The week before the Pope's visit it looked like we made the right call given the signs we were seeing in our neighborhood:
So we packed our bags:
And headed to the beach:
And looked at the ocean:
We visited a couple of random stores, one of which had this interesting model:
We saw a dolphin:
And tried on some hats:
Sadly, we missed the yacht rock:
But we did see the super moon:
And found some interesting soda:
And had some almost butter:
5 months ago I posted that I was trying to get back to being able to run 3 miles in 30 minutes on the treadmill. Then, a funny thing happened. I had to run outside for a screen shot for my latest book (which I'll blog about later), and it wasn't awful.
I've shifted to running outside almost exclusively now (though it is rough in the summer, so I still hit the treadmill from time to time.. I plan to tonight!). I haven't hit a consistent 10 minute mile outside yet, in fact, I'm pretty far from it. However, I have been concentrating on distance over time. What does that mean?
It means I ran 7 flipping miles on Sunday! Which is crazy.
Even crazier? It didn't totally suck.
Kevin Hearne, author of the Iron Druid books, wrote a great post listing some underrated series of books for adults. He wrote this in reaction to having his own series of books listed on this Buzzfeed list of underrated YA series (which lists a bunch of stuff that isn't YA).
I love this idea, and it has inspired me to create my own list of underrated series, one of which appears on Kevin's list (he has good taste!).
The Iron Druid Chronicles
I'll start off listing Kevin's series: The Iron Druid Chronicles. I'm not generally a fan of Urban Fantasy, it isn't my bag. However, Atticus O'Sullivan, the ancient Druid who is the last of his kind, is a lot of fun to read about. And his dog is fantastic (this makes sense if you read the books).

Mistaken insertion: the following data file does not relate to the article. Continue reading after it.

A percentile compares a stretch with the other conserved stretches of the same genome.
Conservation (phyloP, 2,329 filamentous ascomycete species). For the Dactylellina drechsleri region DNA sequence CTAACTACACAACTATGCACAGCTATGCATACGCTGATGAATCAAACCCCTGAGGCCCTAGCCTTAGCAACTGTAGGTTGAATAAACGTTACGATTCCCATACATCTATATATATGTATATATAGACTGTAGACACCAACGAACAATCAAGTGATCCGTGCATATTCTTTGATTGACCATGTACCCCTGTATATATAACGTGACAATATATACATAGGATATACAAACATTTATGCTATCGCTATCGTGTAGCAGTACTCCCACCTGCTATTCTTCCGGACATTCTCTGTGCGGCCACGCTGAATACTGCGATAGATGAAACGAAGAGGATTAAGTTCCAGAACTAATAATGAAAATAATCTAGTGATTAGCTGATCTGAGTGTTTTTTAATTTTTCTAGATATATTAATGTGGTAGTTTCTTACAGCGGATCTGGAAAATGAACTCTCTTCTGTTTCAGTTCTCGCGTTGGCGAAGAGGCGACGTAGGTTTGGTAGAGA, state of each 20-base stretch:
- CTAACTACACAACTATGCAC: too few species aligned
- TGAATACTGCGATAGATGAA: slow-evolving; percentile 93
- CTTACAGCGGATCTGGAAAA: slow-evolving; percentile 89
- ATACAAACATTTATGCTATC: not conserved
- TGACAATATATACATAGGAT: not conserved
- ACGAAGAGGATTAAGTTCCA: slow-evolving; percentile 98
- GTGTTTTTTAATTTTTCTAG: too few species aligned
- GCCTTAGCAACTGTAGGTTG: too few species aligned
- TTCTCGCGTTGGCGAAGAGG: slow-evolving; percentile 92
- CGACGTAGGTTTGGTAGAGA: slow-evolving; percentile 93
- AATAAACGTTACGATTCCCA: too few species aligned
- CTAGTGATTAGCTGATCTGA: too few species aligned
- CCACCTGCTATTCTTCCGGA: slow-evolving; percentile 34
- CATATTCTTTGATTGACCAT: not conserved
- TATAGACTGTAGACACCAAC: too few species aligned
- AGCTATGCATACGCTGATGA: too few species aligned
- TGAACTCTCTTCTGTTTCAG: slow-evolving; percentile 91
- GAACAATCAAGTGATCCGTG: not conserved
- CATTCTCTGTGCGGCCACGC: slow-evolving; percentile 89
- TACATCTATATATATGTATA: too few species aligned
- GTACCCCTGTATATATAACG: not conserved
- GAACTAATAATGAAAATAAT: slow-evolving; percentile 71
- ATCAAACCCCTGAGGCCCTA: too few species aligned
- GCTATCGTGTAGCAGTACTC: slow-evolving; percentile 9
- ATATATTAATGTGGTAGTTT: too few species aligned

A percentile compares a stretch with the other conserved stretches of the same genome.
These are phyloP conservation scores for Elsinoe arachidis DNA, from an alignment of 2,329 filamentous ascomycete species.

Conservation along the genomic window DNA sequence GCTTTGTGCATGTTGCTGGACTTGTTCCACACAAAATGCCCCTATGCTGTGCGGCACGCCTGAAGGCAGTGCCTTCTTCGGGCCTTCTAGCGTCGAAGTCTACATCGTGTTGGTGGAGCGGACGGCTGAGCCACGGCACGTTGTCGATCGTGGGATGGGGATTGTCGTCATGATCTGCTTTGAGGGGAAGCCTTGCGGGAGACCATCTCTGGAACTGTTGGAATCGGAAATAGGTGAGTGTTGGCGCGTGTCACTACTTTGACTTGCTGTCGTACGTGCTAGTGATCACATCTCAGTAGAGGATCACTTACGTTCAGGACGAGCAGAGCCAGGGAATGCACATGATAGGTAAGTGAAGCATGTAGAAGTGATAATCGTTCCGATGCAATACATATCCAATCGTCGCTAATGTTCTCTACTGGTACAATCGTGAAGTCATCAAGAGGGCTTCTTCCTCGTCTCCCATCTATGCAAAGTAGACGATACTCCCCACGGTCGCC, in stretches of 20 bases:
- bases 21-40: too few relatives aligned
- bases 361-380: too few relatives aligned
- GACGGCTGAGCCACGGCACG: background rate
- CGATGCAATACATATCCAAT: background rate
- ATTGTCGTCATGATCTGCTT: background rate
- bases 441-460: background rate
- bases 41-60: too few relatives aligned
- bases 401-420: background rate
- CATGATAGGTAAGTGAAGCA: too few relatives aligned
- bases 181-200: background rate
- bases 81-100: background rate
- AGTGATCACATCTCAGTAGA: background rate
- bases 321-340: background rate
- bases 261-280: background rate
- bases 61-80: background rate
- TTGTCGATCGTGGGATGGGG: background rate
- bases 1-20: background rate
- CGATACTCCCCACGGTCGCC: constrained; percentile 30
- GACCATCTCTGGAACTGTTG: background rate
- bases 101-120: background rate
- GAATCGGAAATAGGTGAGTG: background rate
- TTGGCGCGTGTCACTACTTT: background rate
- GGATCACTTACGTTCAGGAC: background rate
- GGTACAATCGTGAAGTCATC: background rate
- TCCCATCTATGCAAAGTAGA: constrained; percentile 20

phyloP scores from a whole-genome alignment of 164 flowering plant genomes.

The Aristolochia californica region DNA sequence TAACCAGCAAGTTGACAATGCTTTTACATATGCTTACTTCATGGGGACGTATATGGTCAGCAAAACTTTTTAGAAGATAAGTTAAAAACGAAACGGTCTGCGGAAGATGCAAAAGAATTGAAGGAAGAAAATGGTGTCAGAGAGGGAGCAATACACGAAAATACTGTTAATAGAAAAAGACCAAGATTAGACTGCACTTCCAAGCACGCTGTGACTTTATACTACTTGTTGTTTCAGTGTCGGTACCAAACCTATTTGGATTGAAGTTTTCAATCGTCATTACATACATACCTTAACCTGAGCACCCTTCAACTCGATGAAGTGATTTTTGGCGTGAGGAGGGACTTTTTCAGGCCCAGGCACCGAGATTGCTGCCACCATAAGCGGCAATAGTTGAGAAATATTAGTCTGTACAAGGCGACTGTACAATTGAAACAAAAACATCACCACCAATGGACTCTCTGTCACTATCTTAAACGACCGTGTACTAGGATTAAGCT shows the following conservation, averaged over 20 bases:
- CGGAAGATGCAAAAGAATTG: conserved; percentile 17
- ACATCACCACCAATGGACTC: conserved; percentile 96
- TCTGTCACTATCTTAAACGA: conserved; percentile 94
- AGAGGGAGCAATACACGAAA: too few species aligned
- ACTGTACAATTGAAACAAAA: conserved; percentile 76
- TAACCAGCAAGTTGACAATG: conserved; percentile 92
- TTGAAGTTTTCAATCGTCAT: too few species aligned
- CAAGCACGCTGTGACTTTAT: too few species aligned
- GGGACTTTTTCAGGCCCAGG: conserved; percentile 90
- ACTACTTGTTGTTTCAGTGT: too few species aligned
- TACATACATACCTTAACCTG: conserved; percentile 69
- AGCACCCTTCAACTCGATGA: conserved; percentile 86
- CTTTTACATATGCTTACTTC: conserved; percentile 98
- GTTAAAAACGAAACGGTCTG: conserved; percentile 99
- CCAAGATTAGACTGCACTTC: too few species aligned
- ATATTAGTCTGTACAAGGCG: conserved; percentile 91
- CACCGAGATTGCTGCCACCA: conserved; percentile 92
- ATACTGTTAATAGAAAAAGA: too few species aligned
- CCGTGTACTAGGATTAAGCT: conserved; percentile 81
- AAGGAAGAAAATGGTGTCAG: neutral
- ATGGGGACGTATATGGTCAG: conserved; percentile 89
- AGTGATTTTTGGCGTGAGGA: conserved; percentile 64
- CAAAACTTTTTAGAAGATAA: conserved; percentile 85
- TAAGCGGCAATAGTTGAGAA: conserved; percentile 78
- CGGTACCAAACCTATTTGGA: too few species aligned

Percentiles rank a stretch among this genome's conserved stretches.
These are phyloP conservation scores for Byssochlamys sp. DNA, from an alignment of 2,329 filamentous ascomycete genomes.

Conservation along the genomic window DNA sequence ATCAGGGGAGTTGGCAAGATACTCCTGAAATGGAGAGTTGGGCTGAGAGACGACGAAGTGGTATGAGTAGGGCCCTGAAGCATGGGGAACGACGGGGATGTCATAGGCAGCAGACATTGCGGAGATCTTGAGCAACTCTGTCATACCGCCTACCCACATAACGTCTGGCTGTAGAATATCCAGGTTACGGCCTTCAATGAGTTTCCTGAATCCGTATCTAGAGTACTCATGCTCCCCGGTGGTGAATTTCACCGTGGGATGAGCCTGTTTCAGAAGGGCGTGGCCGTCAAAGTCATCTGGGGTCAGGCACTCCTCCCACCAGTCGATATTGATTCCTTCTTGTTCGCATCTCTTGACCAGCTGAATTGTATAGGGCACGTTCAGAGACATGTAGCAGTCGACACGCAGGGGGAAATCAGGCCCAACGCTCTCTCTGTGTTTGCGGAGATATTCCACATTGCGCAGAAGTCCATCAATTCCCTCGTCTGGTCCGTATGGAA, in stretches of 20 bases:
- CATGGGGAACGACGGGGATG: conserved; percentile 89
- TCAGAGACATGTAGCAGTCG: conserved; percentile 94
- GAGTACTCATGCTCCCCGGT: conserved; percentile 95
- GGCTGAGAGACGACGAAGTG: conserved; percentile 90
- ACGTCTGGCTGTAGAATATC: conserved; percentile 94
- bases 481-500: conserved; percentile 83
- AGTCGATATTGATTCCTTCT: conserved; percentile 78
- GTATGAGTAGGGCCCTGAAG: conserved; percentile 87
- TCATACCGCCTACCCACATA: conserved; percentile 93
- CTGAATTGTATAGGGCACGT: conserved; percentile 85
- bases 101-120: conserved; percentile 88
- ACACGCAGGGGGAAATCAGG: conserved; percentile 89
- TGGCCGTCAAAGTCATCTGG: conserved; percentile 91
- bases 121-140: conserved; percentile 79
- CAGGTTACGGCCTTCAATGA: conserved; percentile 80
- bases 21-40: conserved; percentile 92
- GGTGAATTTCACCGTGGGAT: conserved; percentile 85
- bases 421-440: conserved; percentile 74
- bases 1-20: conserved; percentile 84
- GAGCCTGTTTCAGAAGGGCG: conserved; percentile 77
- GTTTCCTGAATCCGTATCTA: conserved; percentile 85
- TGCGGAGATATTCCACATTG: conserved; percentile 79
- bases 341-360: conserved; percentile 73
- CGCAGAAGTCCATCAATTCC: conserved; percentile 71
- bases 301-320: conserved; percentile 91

Ok, these books aren't literary gems but they aren't meant to be. They are fast, fun reads. All I can say is that I read one in a couple of hours and then bought every single available novel right afterwards and devoured them all.
Books in the series:
The Glamourist Histories
Jane Austin with a touch of magic is how I describe Mary Robinette Kowal's The Glamourist Histories. That's true of the first book, though the later entries in the series have a heck of a lot more action than you'll find in an Austin book.
Jane and Vincent, the main characters, are glamourists (they can create illusions, and do so for installation in manor houses and the like) who are very much in love and end up in many interesting situations. These situations include everything from encountering Napoleon's army to being fleeced in Venice.
Sadly, the final installment of this series is coming out this month. I'll read it and look forward to what else Mary Robinette Kowal has in store for us.
Books in the series:
The Athenian Mysteries
I'm a sucker for a period mysteries series, and Gary Corby's The Athenian Mysteries fit the bill. Set in ancient Greece, the books follows Nicolaos who has a knack for solving mysteries but has trouble making a living out of it. Pericles is sort of his sponsor, though they have a fragile relationship. Oh, and did I mention Nicolaos has a young brother by the name of Socrates? Yeah, that Socrates.
Once again, these books are fun, light, quick reads that always entertain.
Books in the series:
The Paradox Trilogy
Rachel Aaron, writing as Rachel Bach, wrote a damn fine trilogy of scifi books called The Paradox Trilogy. Devi, the main character, has some sweet power armor and dreams of serving her King. Those dreams don't work out as she had hoped, but she does get to encounter some "monsters" and fall in love.
I enjoy the fact that these books feature a strong female protagonist who falls in love, but isn't super happy about it (it is very complicated, as you'll find out when you read it). Also, did I mention the sweet power armor? It is pretty sweet.
The books in the series:
I've said time and again that K.J. Parker books are great. The Engineer Trilogy follows an engineer who is exiled for creating things that are out of spec, and he get his revenge. A lot of revenge.
This is a fantasy series, but there isn't any magic to be found. There is a lot of blood, gears, and betrayal. This isn't a lighthearted read, but man is it compelling.
The books in the series:
2 weeks ago I blogged about hitting the treadmill again, and yesterday I hit a milestone:
I want to get 3 miles in 30 minutes. Slowly, slowly I go!
I used to run 3 miles in 30 minutes not that long ago. Getting back on that pace. Slowly but surely.